Five Ways Apple's Tablet May Change the WorldBen Kunz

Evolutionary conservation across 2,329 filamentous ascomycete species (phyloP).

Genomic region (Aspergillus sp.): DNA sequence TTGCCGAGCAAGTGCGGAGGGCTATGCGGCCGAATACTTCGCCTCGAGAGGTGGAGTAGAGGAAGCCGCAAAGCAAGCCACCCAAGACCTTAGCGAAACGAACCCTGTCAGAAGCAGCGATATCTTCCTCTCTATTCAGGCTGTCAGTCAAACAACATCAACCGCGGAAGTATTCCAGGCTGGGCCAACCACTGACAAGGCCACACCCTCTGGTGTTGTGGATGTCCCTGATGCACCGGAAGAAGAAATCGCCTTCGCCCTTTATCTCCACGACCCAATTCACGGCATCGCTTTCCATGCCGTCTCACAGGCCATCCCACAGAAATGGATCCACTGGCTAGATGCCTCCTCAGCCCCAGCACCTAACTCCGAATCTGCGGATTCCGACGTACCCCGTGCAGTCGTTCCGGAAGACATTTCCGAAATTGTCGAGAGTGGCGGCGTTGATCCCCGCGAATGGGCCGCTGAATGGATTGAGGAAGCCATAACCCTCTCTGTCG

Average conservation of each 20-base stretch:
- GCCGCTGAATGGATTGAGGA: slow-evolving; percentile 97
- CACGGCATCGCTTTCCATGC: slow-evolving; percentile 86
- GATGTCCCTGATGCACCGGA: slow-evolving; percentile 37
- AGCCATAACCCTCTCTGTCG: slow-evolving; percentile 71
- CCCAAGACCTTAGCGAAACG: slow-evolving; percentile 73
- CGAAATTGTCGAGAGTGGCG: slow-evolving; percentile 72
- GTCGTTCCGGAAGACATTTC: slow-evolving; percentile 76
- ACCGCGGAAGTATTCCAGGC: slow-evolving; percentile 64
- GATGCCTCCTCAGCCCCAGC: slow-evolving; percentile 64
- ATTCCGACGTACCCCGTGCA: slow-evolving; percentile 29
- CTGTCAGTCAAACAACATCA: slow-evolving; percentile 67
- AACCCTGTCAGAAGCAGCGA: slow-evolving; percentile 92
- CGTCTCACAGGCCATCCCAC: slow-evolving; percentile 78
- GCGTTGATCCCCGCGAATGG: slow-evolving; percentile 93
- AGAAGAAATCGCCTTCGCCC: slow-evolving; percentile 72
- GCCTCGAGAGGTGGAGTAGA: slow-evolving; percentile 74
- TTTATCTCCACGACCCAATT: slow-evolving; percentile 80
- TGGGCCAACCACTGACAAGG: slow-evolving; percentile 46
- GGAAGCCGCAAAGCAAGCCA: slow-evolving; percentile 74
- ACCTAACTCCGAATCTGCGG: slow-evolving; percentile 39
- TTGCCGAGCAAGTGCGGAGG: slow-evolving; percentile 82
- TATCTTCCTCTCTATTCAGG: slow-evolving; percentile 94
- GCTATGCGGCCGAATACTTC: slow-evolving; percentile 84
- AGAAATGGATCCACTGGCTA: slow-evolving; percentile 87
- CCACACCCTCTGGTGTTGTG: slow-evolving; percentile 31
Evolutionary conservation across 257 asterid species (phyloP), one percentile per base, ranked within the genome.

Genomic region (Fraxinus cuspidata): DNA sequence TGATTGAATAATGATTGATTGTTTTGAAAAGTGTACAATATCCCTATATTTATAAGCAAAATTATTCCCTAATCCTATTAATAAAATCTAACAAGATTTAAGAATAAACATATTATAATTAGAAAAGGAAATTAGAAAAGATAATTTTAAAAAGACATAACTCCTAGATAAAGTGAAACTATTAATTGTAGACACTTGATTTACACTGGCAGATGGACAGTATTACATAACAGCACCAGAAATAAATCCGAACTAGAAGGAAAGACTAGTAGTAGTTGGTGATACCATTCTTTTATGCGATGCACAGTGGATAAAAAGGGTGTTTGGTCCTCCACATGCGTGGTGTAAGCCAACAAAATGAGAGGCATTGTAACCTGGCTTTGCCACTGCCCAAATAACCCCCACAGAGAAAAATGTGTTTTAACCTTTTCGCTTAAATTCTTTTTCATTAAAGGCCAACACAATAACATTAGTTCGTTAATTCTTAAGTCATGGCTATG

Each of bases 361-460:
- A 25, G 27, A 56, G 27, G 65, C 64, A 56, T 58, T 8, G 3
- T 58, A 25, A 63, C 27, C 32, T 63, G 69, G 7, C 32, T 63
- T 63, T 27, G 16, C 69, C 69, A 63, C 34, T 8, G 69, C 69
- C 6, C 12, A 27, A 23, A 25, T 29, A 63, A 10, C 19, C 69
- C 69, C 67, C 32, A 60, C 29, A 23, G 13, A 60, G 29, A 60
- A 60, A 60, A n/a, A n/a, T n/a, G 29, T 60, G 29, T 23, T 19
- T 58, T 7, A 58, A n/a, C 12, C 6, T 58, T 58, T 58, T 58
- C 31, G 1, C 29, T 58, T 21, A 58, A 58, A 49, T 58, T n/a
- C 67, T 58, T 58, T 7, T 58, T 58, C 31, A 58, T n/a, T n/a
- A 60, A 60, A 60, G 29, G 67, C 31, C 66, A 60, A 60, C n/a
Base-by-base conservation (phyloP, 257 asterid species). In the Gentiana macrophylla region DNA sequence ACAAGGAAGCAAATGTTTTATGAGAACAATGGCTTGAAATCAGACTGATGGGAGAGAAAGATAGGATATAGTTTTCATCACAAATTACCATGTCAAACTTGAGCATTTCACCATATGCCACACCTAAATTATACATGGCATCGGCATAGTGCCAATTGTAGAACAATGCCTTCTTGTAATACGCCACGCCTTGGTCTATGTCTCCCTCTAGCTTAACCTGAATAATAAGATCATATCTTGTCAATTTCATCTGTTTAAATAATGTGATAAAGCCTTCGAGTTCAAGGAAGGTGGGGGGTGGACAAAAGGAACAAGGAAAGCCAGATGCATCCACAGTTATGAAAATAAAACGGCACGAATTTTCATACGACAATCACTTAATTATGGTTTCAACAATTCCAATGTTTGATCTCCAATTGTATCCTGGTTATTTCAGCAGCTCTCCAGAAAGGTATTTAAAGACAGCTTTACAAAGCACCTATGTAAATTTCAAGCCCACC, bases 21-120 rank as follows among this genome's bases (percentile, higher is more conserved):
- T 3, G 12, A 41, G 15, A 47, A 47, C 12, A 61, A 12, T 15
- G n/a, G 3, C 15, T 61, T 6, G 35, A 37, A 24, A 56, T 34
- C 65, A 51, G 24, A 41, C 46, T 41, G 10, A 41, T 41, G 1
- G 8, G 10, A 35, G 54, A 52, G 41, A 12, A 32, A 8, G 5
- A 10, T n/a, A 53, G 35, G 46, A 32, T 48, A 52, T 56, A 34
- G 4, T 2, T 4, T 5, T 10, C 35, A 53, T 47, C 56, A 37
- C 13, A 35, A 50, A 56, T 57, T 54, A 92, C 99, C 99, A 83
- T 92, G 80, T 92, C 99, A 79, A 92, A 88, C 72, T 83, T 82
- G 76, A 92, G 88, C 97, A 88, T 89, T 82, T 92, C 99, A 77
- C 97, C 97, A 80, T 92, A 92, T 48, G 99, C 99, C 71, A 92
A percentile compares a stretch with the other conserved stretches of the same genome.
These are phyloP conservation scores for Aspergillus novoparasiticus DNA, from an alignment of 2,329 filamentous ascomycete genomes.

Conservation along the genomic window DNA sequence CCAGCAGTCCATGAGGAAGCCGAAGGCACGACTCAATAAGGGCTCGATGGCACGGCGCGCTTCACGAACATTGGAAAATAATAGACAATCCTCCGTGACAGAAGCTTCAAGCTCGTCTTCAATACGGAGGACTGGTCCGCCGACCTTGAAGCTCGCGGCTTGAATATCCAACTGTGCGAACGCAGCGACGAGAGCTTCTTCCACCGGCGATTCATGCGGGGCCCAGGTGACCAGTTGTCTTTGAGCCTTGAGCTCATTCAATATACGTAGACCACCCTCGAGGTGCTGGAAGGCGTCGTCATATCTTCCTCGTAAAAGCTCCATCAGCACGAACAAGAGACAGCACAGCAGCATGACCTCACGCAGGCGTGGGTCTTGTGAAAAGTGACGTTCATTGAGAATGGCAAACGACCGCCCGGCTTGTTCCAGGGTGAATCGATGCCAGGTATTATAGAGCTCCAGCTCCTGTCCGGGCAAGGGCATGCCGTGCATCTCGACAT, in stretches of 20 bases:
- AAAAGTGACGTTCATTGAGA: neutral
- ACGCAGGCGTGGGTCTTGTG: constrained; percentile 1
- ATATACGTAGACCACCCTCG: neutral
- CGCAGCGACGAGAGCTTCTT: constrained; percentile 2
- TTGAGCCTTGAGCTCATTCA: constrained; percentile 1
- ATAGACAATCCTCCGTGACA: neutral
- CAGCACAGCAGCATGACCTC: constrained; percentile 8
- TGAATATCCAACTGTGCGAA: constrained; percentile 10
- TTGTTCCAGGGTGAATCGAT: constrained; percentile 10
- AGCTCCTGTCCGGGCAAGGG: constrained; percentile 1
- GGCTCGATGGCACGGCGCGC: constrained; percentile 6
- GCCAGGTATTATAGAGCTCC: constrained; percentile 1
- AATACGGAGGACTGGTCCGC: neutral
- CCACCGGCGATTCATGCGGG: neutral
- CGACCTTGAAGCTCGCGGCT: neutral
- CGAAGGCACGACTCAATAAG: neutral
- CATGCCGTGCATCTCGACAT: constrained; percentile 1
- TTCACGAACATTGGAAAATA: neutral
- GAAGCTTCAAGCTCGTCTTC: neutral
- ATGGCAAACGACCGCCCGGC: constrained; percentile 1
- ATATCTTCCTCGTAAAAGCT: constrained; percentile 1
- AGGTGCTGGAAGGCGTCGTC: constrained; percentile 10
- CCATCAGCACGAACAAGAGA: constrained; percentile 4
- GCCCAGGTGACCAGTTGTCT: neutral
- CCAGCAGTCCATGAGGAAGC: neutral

Business writers love hyperbole. The ground will swell. The paradigm will shift. But what if occasionally a new tech gadget comes along that really does shake up society? Apple's (AAPL) planned tablet may just be such a device. Speculation about Apple's one-device-to-rule-them-all iPad reached fever pitch this month when Yair Reiner, an analyst at Oppenheimer (OPY), dug through Steve Jobs' production pipeline and found evidence that the tablet was being readied for an April 2010 launch. The timing makes sense. The iPhone is three years old, the U.S. economy is rebounding, and gadget demand is pent up among Americans who held off on toy upgrades during the recession. By spring we'll no doubt be past the holiday sales of the black-and-white e-readers that still look vaguely like medical prostate screening devices. The world is recovering from its Wall Street hangover, and it's looking for a new tech party invitation. An Apple tablet would be the guest of honor. Laura DiDio, an analyst at Information Technology Intelligence, has predicted the Apple tablet will be "the next big thing," complete with 10- to 12-inch high-res screen, Web connection, and a video cam. Other manufacturers such as Dell (DELL) are preparing tablets, too, but Apple is the one to watch—because Apple is best at making radical new hardware formats undeniably cool. Print Media ComebackSo yes, the Jesus Tablet will appear. And yes, you'll buy one with an artificially high price of, say, $800 as penance for being an early adopter. Within two years the price will fall to $199 until everyone including your 6-year-old has a gleaming, do-anything, interactive pane of glass on his or her desk. As that happens, the iPad will change the world in at least five ways. Magazine and newspaper publishing will bounce back as consumers rediscover paid subscriptions. Sorry, Chris Anderson, but not everything will revert to free. It's no mistake Time Inc.'s (TWX) Sports Illustrated invested in a sexy tablet magazine demo that's also due to hit the market next year. Publishers realize they have a very narrow window to recapture the paid subscribers they lost to the Web, and they'll do anything to grab you with the Apple gizmo. Expect to see publishers launch visually stunning versions of their magazines with swooping typography, video insets, CNN iReporter-style news uploads, social media overlays—whatever it takes to make you think you're seeing a magazine or newspaper like never before, so much so you'll even want to pay for it. Television and radio ratings will continue to fall. Unlike print, TV and radio won't fit easily into the Apple tablet's format. Sure, U.S. consumers still watch 5 hours and 9 minutes of live television a day, but the problem is ratings don't hold when commercials actually air. Certainly, Apple will try to push TV shows and movies through the tablet via iTunes, but we're betting they don't sit well in your hand. Rather than being a device to watch television, the Apple tablet is more likely to be an interactive distraction when real TV ads come on your basement set. Nielsen noted this trend of "concurrent media usage" this spring, in a $3.5 million study that recorded what hundreds of people actually do when commercials air. When TV spots came on, people picked up laptops, magazines, or cell phones and did something other than watch the screen. Expect that trend to accelerate when you have an Apple tablet in your lap. Augmented-reality views of the world will increase. If you missed this trend, it's simple: Augmented reality puts computer graphics on top of live video feeds, similar to the yellow line you see on the field in NFL games.IPhone users now can download applications that overlay a video feed from their iPhone camera—providing floating arrows on the screen showing you, say, the distance to the nearest New York City subway station. With a larger tablet, such video overlays on reality will become even more compelling. Expect app makers to leap ahead by giving construction workers 3D instructions at a job site, providing consumers with product reviews that float over items on sale at the mall, or serving daters a visual display of the job history, FICO score, and criminal record of that cute guy or gal they meet at a bar. Two-way video on tablets will push communication costs even lower. Yes, technically you can do portable video today, if you're willing to walk around town with a laptop flipped open near a Wi-Fi zone. But by and large, our infrastructure still can't accommodate simple two-way video on the go. Add a tablet with built-in Webcam, and suddenly video calls are as easy as holding up a mirror. You better believe AT&T (T) and Verizon Wireless (VZ) are sweating about the advent of Skype video in subway trains or on Hawaiian beaches. (Perhaps Apple will throw its partner AT&T a bone by holding off on tablet Webcams for a few generations. Or it will throw AT&T under the bus by cutting a tablet deal with Verizon Wireless, a scenario at least under consideration earlier this year. Telecommuting may finally take off. If you hate your commute and care remotely about the environment, then why do you still sit in traffic for two hours each day? Because society has decreed face time is better than phone time. But when Apple tablets make portable video truly accessible, plane tickets and poor coffee in cars may become things of the past. We could be wrong. Perhaps it's too much to hope for: a world where Apple provides low-cost, two-way video anywhere that saves print journalism while reducing phone costs, augments reality while cutting your commute, heck, even brings humanity closer together while stopping traffic jams and pollution. But heck, Apple. Even if you can't solve the world's problems, we'll buy one anyway.